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Beautiful dreamer

There's a lot of work left in Bob Mould


Hsker D marked just the beginning: Bob Mould simply - wont stop creating. - PETER ROSS
  • Peter Ross
  • Hsker D marked just the beginning: Bob Mould simply wont stop creating.

Bob Mould may not be the most successful musician in the world, but you'd be hard-pressed to find a more interesting one.

As a founding member of '80s post-punk hardcore band Hsker D, Mould help set the archetype for the alternative rock explosion. He later enjoyed that world as purveyor of alt pop in the band Sugar before going solo in the mid-'90s.

At that point, Mould's future seemed clear: Revered artist traversing solo waters with a back catalog deep enough to keep a loyal fan base attentive. However, fate had other plans.

"I didn't think I'd write [scripts for] professional wrestling, or DJ in front of a thousand people," says the New York-born Mould, calling from his adopted hometown of Washington, D.C. "It just sort of keeps happening, and I'm grateful for it. Who knows what's next? I don't even want to predict."

You didn't read that wrong. From late 1999 into early 2000, Mould actually was employed as a scriptwriter for World Championship Wrestling (WCW). It was also soon thereafter that the singer-guitarist became enamored with electronica and started to DJ.

Which digression was more surprising?

"I had been a lifelong wrestling fan ... I just never thought I'd have the opportunity to work in the business. So I think that's less surprising to me [than DJing}," Mould says. "I would not have seen the delving into electronica and dance music, nor would I have seen becoming a DJ and doing remixes and stuff."

The experiences have inspired diverse solo albums, including 2005's Body of Song and the two-month-old District Line, which he released on Anti Records. Both albums contain a mixture of electronic-influenced material and punk guitar sounds, as well as pop-structured anthems.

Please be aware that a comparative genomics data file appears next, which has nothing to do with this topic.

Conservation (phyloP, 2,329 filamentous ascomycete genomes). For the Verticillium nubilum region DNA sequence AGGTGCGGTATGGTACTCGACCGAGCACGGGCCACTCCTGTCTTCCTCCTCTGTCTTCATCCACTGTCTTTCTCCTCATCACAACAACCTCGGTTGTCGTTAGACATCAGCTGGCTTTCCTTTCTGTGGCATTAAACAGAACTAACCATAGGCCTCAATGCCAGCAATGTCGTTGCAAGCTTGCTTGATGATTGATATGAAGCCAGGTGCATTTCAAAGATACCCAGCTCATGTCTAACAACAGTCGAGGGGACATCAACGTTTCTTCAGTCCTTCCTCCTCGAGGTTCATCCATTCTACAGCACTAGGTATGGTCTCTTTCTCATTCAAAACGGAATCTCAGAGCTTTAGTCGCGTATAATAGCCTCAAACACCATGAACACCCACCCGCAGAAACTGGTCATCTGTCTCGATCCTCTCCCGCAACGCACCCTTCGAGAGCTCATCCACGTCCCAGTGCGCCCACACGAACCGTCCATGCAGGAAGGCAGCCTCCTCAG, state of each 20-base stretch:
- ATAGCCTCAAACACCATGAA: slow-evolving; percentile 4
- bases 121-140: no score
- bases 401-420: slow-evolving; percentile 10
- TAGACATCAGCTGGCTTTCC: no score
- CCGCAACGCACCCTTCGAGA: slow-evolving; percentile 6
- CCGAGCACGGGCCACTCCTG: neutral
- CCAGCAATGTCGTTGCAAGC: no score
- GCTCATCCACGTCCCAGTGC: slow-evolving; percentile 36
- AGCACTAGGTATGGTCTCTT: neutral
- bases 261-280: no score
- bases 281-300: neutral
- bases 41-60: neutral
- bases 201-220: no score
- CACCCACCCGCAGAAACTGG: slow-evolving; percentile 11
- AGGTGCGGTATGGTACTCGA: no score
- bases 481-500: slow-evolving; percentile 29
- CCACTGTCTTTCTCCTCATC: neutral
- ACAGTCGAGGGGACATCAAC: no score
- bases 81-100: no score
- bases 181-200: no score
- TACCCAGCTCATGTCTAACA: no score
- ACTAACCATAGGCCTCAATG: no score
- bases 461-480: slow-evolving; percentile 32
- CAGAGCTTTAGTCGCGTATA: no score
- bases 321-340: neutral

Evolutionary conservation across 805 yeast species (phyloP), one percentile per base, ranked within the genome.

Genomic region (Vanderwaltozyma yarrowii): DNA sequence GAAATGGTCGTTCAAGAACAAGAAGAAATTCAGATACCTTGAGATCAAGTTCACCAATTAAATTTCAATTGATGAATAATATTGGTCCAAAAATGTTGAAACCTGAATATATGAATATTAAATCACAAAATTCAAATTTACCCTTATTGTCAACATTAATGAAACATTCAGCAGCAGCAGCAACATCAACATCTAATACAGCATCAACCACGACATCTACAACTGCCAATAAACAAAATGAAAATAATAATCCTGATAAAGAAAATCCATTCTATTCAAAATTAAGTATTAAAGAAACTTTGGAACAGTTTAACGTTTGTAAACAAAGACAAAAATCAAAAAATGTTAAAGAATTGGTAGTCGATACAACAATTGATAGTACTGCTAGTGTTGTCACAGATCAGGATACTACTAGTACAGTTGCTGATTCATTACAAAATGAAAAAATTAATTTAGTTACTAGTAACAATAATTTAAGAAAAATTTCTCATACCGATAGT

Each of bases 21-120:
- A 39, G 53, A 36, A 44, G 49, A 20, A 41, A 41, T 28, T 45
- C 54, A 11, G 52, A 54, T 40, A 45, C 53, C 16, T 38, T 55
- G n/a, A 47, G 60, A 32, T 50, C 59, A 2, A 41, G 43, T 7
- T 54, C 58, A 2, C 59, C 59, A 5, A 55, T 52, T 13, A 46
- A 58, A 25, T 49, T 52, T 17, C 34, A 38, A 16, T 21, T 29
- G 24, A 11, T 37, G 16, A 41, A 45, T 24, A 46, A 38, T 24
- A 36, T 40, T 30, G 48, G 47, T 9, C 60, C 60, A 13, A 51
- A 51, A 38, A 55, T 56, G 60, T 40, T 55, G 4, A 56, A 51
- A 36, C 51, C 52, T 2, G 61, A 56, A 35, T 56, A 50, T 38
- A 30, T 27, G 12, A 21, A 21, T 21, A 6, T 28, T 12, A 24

Mould points to new songs such as the off-kilter pop track "Old Highs New Lows" and the electronic-ish "Shelter Me" as epitomizing his intentions.

"With District Line, I was actually sitting in one chair for the whole deal," he says. "Body of Song was a record that spanned across four to five years, in a couple of different cities and situations in my life.

"Structurally, it's the same idea as Body of Song, but District Line is more of a guitar-forward record. These songs, except for one, were all born out of guitar compositions ... so I think this new record should be a little bit, right off the bat, more presentable live."

Fans attending The Bob Mould Band's Boulder show can expect a career-spanning set emblematic of the 47-year-old's still-adventurous spirit.

"I try to keep moving forward," Mould says. "There's nothing I can do to change the past. I can tell stories and try to shed things in the best positive light, but nothing is going to change things that happened in my life. So the only things I can work on are the things in front of me, both personally and with work.

"I think that's the goal of a happy life, is to have more dreams than memories."

The Bob Mould Band, with Halou
Fox Theatre, 1135 13th St., Boulder
Saturday, March 22, 9 p.m.
Tickets: $20, 21-plus; call 303/443-3399 or visit

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